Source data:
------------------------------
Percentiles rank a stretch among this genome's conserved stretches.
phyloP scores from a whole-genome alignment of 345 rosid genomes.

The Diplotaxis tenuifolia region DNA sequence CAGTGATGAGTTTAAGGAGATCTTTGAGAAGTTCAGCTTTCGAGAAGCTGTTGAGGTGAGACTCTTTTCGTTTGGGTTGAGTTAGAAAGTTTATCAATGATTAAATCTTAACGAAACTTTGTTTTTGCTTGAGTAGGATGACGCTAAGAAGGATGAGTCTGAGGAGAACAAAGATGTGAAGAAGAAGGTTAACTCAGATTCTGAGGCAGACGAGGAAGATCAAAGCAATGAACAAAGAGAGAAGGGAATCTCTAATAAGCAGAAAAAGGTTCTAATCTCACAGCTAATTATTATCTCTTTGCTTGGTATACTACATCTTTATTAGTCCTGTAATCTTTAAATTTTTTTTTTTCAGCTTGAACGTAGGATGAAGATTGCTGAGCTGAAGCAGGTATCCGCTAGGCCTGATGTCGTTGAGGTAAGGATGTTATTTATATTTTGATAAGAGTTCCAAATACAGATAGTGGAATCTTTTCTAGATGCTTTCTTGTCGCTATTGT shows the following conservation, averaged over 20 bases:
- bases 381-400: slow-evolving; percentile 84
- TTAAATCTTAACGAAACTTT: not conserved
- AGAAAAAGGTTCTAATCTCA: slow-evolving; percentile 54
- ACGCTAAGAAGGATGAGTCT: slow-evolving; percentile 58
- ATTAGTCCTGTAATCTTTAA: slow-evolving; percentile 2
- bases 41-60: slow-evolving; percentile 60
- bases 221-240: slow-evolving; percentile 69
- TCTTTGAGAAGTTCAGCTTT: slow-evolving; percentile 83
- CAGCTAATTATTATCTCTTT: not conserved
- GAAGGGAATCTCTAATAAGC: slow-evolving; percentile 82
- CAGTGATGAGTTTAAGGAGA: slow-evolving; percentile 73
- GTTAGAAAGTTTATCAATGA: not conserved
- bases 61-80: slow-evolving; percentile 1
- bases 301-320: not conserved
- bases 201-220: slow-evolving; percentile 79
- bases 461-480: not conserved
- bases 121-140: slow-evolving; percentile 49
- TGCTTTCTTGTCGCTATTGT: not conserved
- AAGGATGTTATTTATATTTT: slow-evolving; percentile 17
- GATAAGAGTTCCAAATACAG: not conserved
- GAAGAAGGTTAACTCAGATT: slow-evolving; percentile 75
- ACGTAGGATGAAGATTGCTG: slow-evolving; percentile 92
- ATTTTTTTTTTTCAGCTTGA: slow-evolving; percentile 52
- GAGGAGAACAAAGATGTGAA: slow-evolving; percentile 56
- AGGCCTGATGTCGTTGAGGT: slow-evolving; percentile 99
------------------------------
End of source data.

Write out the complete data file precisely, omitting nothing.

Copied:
Percentiles rank a stretch among this genome's conserved stretches.
phyloP scores from a whole-genome alignment of 345 rosid genomes.

The Diplotaxis tenuifolia region DNA sequence CAGTGATGAGTTTAAGGAGATCTTTGAGAAGTTCAGCTTTCGAGAAGCTGTTGAGGTGAGACTCTTTTCGTTTGGGTTGAGTTAGAAAGTTTATCAATGATTAAATCTTAACGAAACTTTGTTTTTGCTTGAGTAGGATGACGCTAAGAAGGATGAGTCTGAGGAGAACAAAGATGTGAAGAAGAAGGTTAACTCAGATTCTGAGGCAGACGAGGAAGATCAAAGCAATGAACAAAGAGAGAAGGGAATCTCTAATAAGCAGAAAAAGGTTCTAATCTCACAGCTAATTATTATCTCTTTGCTTGGTATACTACATCTTTATTAGTCCTGTAATCTTTAAATTTTTTTTTTTCAGCTTGAACGTAGGATGAAGATTGCTGAGCTGAAGCAGGTATCCGCTAGGCCTGATGTCGTTGAGGTAAGGATGTTATTTATATTTTGATAAGAGTTCCAAATACAGATAGTGGAATCTTTTCTAGATGCTTTCTTGTCGCTATTGT shows the following conservation, averaged over 20 bases:
- bases 381-400: slow-evolving; percentile 84
- TTAAATCTTAACGAAACTTT: not conserved
- AGAAAAAGGTTCTAATCTCA: slow-evolving; percentile 54
- ACGCTAAGAAGGATGAGTCT: slow-evolving; percentile 58
- ATTAGTCCTGTAATCTTTAA: slow-evolving; percentile 2
- bases 41-60: slow-evolving; percentile 60
- bases 221-240: slow-evolving; percentile 69
- TCTTTGAGAAGTTCAGCTTT: slow-evolving; percentile 83
- CAGCTAATTATTATCTCTTT: not conserved
- GAAGGGAATCTCTAATAAGC: slow-evolving; percentile 82
- CAGTGATGAGTTTAAGGAGA: slow-evolving; percentile 73
- GTTAGAAAGTTTATCAATGA: not conserved
- bases 61-80: slow-evolving; percentile 1
- bases 301-320: not conserved
- bases 201-220: slow-evolving; percentile 79
- bases 461-480: not conserved
- bases 121-140: slow-evolving; percentile 49
- TGCTTTCTTGTCGCTATTGT: not conserved
- AAGGATGTTATTTATATTTT: slow-evolving; percentile 17
- GATAAGAGTTCCAAATACAG: not conserved
- GAAGAAGGTTAACTCAGATT: slow-evolving; percentile 75
- ACGTAGGATGAAGATTGCTG: slow-evolving; percentile 92
- ATTTTTTTTTTTCAGCTTGA: slow-evolving; percentile 52
- GAGGAGAACAAAGATGTGAA: slow-evolving; percentile 56
- AGGCCTGATGTCGTTGAGGT: slow-evolving; percentile 99